The cuisine of Bhutan was once famously given a right kicking by the ex-New York Times restaurant critic and Gourmet magazine editor Ruth Reichl. She called it the world's worst. So when I recently visited the Land of the Thunder Dragon - the mysterious 'last shangri la' Kingdom hidden in the eastern Himalayas - I was intrigued as to whether the food could actually be as bad as all that. I mean, had Reichl ever eaten Welsh lava bread, Filipino balut eggs (replete with feathery duck embryos) or American plastic cheese by Kraft?
Above is the first restaurant I set foot in - in the town of Paro, not far from Bhutan's only international airport. Colourful, isn't it? It's got everything a cheerful tourist restaurant might need - bright colours, sturdy wooden tables and chairs, nicely folded napkins, some pretty flowers...
... and a load of car steering wheels stuck on the ceiling. Obviously. They might not be big in the west yet, but steering wheel ceilings are all the rage in the Himalayas. Then I had to wonder whether this was some kind of symbol, a private Bhutanese joke, if you like, about the food served up to whiny foreigners (like Ruth Reichl), and the bend that the locals enjoy driving clueless tourists around with their insipid grub.
Then the food arrived. I must confess, it didn't look like the most inspiring spread I'd ever seen. There was loads of it, but my guide, Tshering, refused to join me in a mouthful. "You first," is what I wanted to say, because if I was going down I at least wanted to take him with me. He grimaced a bit and had a spoonful of plain boiled rice. There was a Chinese-style beef dish, which was as tough as a yak's wellingtons, some plain boiled cauliflower, a dahl soup, and some more Chinese style vegetables.
I asked him where the ema datshi was, the famous national dish of cheese and red chilli. He explained that it was too hot and spicy for tourists. Since independent travel is forbidden in Bhutan, my guide had worked out my entire itinerary, including the food I was going to eat. I told him to inform the waiters to get busy with the chillies, and in no time a bowl of the famous ema datshi materialised. "You like it," enquired Tshering, with a smirk? "Yhhessss..." I rasped, as my eyes welled up and I reached for the water. Tshering just grinned, and I sensed a steering wheel gently turning overhead.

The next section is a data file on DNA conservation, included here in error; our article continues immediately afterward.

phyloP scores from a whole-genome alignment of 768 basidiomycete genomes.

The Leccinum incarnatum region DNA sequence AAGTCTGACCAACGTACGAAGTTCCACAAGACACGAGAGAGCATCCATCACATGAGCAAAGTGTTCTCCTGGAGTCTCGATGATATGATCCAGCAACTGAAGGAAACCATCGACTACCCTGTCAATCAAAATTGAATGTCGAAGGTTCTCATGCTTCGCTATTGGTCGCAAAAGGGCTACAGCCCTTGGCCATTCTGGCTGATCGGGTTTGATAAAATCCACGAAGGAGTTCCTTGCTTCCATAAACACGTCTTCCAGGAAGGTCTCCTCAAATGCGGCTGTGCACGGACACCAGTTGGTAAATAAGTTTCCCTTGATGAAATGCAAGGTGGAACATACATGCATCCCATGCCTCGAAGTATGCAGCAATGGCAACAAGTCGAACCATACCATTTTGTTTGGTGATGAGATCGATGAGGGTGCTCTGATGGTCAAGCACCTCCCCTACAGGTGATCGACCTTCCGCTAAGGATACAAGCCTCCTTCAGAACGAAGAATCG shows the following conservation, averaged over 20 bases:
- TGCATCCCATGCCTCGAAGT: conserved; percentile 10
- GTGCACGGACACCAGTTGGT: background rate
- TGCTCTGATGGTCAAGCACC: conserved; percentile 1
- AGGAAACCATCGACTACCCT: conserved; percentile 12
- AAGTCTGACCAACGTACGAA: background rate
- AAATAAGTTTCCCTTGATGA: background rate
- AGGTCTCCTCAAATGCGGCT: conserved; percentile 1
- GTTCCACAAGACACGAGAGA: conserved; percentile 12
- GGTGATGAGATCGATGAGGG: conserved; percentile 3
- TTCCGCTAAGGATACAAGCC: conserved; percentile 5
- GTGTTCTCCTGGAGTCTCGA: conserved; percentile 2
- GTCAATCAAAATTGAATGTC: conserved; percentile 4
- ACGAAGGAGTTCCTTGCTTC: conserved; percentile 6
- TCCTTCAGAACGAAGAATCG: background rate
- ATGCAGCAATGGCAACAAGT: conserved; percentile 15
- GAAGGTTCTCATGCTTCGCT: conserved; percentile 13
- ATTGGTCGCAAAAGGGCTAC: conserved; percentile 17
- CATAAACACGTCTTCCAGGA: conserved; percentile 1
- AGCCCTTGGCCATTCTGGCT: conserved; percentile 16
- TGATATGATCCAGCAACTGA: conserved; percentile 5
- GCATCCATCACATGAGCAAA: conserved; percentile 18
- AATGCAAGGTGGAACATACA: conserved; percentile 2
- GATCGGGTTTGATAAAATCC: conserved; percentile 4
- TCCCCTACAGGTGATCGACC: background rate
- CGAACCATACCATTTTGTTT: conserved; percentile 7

Although he seemed pleased that I'd tried to immerse myself in Bhutan's fascinating food culture, I suspected Tshering wanted to punish me in some way for my impudence. I can think of no other reason why, while touring the next day, he asked our driver Jigme to pull over at this roadside stall. Those apples look good, I thought, but Tshering made a beeline for this...
It was dried yak's cheese, merrily hardening in the morning sun. When he handed me a block I thought it was some kind of resilient classroom chalk, or perhaps something used to remove dead skin in the bath.
As this image illustrates, it was indeed hard cheese. The thing had to be bludgeoned heavily with a rock in order to break it up into mouth-sized pieces. "Here, chew it," said Tshering as he lumped a piece into his mouth and began chomping away.
Gah, wouldn't you know it - I'd left my titanium-plated dentures at home. It was like catching a plastic bullet in the mouth. Personally, I didn't know whether to eat it or shoot Maoist insurgents with it. Try as I might, my old fashioned human calcium and enamel teeth could not penetrate the granite-like snack. And since I quite liked having my molars intact (call me soft, but I sometimes like to chew food before I swallow it) I decided to suck the yak's cheese instead, to see if it'd soften up. Half an hour later I spat it out the car window, fully intact, while Tshering wasn't looking. I think it ricocheted off a rock and killed a peasant.